Anger as Norwich School hopes pledge to plant 700 trees will mean 12 in city centre can be chopped down
- Credit: Norwich School
An independent school's bid for a new dining hall could hinge on whether councillors accept the controversial felling of 12 trees and the planting of 688 replacements, miles from the city centre.
The Norwich School is seeking permission from Norwich City Council for a new dining room, kitchen block and teaching facilities at its Upper Close site at Norwich Cathedral.
But the council's own landscape architect and tree officer have objected to proposals which would see 12 trees chopped down, including a 35 metre protected London Plane.
The Norwich School says, as well as planting 13 trees close to the new dining hall, it will plant 688 trees and 126 hedging plants on land it owns at Horsford - six miles away from the city centre - and at its Redmayne playing fields, off North Walsham Road.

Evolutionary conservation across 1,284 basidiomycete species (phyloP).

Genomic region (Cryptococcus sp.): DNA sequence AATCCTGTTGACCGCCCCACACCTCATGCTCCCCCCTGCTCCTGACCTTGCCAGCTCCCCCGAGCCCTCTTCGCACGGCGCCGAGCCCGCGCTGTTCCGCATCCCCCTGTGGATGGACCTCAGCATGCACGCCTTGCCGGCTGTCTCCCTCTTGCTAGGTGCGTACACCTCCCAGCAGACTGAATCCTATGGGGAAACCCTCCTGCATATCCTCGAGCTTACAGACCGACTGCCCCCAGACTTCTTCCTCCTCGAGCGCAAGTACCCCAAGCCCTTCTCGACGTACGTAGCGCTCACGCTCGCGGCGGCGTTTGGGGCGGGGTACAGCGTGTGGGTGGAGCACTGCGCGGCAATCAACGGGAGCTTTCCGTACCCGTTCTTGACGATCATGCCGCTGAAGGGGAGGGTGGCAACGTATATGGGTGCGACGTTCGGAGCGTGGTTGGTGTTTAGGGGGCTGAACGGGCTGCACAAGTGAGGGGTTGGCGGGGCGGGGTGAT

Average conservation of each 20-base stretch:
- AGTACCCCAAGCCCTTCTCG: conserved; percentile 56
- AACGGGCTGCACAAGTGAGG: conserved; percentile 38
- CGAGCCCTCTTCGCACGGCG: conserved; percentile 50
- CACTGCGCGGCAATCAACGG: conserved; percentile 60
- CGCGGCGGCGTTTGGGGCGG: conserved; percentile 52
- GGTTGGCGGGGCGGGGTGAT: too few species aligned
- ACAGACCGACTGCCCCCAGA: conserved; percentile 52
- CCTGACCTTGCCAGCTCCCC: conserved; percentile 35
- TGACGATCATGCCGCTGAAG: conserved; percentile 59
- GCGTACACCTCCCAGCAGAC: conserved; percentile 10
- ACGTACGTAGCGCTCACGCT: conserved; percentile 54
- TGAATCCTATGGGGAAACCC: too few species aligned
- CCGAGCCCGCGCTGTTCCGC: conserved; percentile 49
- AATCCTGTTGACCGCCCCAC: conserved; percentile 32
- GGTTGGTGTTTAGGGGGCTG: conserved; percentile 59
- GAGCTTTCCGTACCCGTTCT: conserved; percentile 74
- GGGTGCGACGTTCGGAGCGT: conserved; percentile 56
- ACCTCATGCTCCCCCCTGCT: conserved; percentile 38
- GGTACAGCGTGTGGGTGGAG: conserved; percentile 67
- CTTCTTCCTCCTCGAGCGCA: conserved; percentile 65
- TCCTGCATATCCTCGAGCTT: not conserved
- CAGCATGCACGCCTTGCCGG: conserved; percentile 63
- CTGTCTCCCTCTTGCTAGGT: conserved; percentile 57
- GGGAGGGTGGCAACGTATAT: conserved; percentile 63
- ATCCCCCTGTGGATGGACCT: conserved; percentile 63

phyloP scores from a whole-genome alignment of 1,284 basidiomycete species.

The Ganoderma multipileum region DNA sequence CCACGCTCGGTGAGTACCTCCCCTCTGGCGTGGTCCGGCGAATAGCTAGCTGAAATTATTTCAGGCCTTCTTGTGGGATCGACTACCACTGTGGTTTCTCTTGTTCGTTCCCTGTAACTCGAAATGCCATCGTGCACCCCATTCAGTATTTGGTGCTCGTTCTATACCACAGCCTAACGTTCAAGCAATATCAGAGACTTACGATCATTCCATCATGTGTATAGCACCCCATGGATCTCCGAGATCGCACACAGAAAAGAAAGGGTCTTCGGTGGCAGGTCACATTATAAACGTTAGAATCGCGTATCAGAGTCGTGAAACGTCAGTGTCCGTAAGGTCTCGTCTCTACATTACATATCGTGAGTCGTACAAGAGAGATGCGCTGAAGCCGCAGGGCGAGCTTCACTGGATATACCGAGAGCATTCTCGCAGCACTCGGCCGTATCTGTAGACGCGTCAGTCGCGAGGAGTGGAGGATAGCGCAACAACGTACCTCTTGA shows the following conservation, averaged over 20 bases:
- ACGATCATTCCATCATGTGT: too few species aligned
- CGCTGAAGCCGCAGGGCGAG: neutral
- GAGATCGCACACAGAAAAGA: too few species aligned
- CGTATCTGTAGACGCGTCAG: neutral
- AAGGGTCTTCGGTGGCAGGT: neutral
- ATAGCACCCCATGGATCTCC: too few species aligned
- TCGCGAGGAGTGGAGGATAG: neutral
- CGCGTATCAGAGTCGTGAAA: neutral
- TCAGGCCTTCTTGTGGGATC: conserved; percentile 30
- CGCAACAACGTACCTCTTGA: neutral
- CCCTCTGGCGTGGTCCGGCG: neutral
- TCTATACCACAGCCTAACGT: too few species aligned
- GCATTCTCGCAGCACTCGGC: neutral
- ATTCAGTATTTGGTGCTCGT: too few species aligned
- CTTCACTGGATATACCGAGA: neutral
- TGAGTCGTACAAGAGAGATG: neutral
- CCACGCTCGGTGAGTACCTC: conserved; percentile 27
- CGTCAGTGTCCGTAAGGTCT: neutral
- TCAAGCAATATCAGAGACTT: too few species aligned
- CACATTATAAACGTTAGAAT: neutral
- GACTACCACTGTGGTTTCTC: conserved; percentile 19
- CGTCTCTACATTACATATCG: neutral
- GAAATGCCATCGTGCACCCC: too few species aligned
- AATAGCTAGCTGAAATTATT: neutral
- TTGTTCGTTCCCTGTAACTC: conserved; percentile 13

But the council's landscape architect Zoe Tebbutt objects, saying: "Given the remoteness of the planting from the city centre and the limited environmental public benefit to the city and the street scene, it is not considered to directly account for the loss of an important tree and group within the city centre."
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City Hall tree officer Mark Dunthorne also objects, but planning officers recommend approval. They say the loss of open space and "valuable trees" would "cause harm to the city's townscape, to biodiversity and to the city's air quality and overall environment", but the benefits of supporting the Norwich School's development and securing community access to the new buildings outweighs the harm.
Steffan Griffiths, the Norwich School's head master, said the new trees would offset the loss and said: "The city council recognises considerable community gains will result from the subsidised community use of the new dining hall as a function, conference and events space and the subsidised hire of the new teaching facilities during evenings, weekends and school holidays.
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"We are pleased that officers feel able to support the application and hope elected members will allow for this much-needed new facility for the city to be built."
However, Green city councillor Lesley Grahame said: "I don't have a problem with them building a new refectory, but they could do that without chopping down the trees."
A decision will be made tomorrow (Thursday, July 11).